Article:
After the recent elections to the State Duma in Russia last Sunday, it became clear that the legislative strategy of the Russian Parliament regarding civil society is unlikely to change and civil society in Russia will continue to face obstacles. In recent months we have seen the further worsening of the situation in the Russian Federation related to the application of the so called “foreign agents’ law” on the NGOs working in the field of prevention and health care.
According to the law any organization that receives foreign funding and conducts any political activity has to be registered as “foreign agent”, which causes bureaucratic difficulties and more complicated, time and resource consuming financial audits. Despite the fact that organizations working in the field of prevention and health care are exceptions to the law (see. The Federal Law number 121 Article 2.6), five HIV-service organizations have already been added to the register. On the AIDS Action Europe website we reported about Harm Reduction Network ESVERO. The latest organization that has fallen under the law was “Panacea” from the city of Kuznetsk, which ultimately chose liquidation instead of inclusion into the register of foreign agents.
Despite the fact that civil society organisations play a key role in the national strategy on HIV till 2020, the state continues to put pressure on HV-service organisations regardless it occurs in times of rapid growth of HIV infection. These organizations are working directly with key populations doing, among other things, the most important prevention work, which is recognized by the Russian Ministry of Health as a main strategy to combat the high mortality in Russia. Summarizing, there are a lot of legal and administrative contradictions in the actions from the side of the Russian State.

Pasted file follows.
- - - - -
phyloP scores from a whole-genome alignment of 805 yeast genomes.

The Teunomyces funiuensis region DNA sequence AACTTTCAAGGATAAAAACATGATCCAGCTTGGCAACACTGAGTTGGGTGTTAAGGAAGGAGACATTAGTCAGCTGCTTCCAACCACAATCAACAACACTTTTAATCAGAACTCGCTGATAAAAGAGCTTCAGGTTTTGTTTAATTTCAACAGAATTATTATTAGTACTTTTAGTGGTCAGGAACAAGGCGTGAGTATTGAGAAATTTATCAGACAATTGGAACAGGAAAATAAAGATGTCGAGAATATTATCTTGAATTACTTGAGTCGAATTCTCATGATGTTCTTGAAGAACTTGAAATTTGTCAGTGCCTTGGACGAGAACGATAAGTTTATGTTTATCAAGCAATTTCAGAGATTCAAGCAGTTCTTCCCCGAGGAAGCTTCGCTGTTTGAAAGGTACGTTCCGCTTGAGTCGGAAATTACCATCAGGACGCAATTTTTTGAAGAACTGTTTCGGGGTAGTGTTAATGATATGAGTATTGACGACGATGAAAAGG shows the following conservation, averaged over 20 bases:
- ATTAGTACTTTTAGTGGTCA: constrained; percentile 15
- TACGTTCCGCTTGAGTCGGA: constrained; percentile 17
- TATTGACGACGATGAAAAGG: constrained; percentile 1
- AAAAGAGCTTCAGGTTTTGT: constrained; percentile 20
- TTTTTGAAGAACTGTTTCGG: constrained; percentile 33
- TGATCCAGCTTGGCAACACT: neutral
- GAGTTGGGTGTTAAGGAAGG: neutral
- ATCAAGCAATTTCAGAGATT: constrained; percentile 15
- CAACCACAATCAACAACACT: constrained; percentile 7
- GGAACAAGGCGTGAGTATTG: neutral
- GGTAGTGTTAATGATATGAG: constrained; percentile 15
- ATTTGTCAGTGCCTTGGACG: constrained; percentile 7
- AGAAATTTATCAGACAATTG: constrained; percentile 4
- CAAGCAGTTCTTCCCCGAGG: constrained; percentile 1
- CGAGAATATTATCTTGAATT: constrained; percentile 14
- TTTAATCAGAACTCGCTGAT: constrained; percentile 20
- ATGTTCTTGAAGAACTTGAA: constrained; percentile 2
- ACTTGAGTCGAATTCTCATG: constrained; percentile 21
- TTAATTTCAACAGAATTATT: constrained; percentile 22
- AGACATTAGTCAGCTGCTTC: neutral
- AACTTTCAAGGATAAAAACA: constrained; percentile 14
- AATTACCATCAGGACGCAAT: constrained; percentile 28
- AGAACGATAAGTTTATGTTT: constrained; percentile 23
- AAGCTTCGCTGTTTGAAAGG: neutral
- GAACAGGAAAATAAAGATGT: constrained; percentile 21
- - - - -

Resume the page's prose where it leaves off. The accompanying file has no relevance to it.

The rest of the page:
As of today, the following HIV-service organisations have been registered as foreign agents:
1. Center for Health and Social Welfare “Sibalt”
2. Saratov regional public organisation “Society”
3. Foundation for Assistance to protect the health and social justice Andrew Rylkov
4. Non-commercial partnership ESVERO
5. Fund “Panacea”, worked in the city of Kuznetsk (Penza region)
The reasons why these organizations were registered as foreign agents are “their impact on decision-making by public authorities aiming at changing state policies; conducting public events; and formation of public opinion.” Due to the wide scope of the law, any public activity may fall under this definition. Organisations on the list are also required to mark their products with the label “foreign agent”, or they are subjects to heavy fines. While some Moscow-based organisations still resist and look for legal solutions in court, smaller organisations without resources have no other choice but to surrender and submit to liquidation which is the only way to avoid high fines.
The main objective of this law and its selective application strategy is forcing civil society organizations to self-censorship leading to the discontinuation of contacts and collaboration with international partners and stopping sharing best practices.
Because of the threat of registration and liquidation of the services and organization, and also of the responsibility these organizations feel for the communities they are working with, some organisations refuse to participate in completely innocent projects that include cooperation with foreign or international organizations or donors. Berliner AIDS-Hilfe, a member of the AAE network, recently lost one of its partners form Kaliningrad, with whom they planned a volunteers exchange project. After the change of the governor in Kaliningrad, the organisation decided to completely stop foreign cooperation as it might be a ground to be registered on the foreign agent list.
With the disappearance of these organizations the already dramatic Russian HIV-situation will only get worse. One can only hope that Russian decision makers will abandon their approach based on ideology and replace it with human right and evidence based interventions.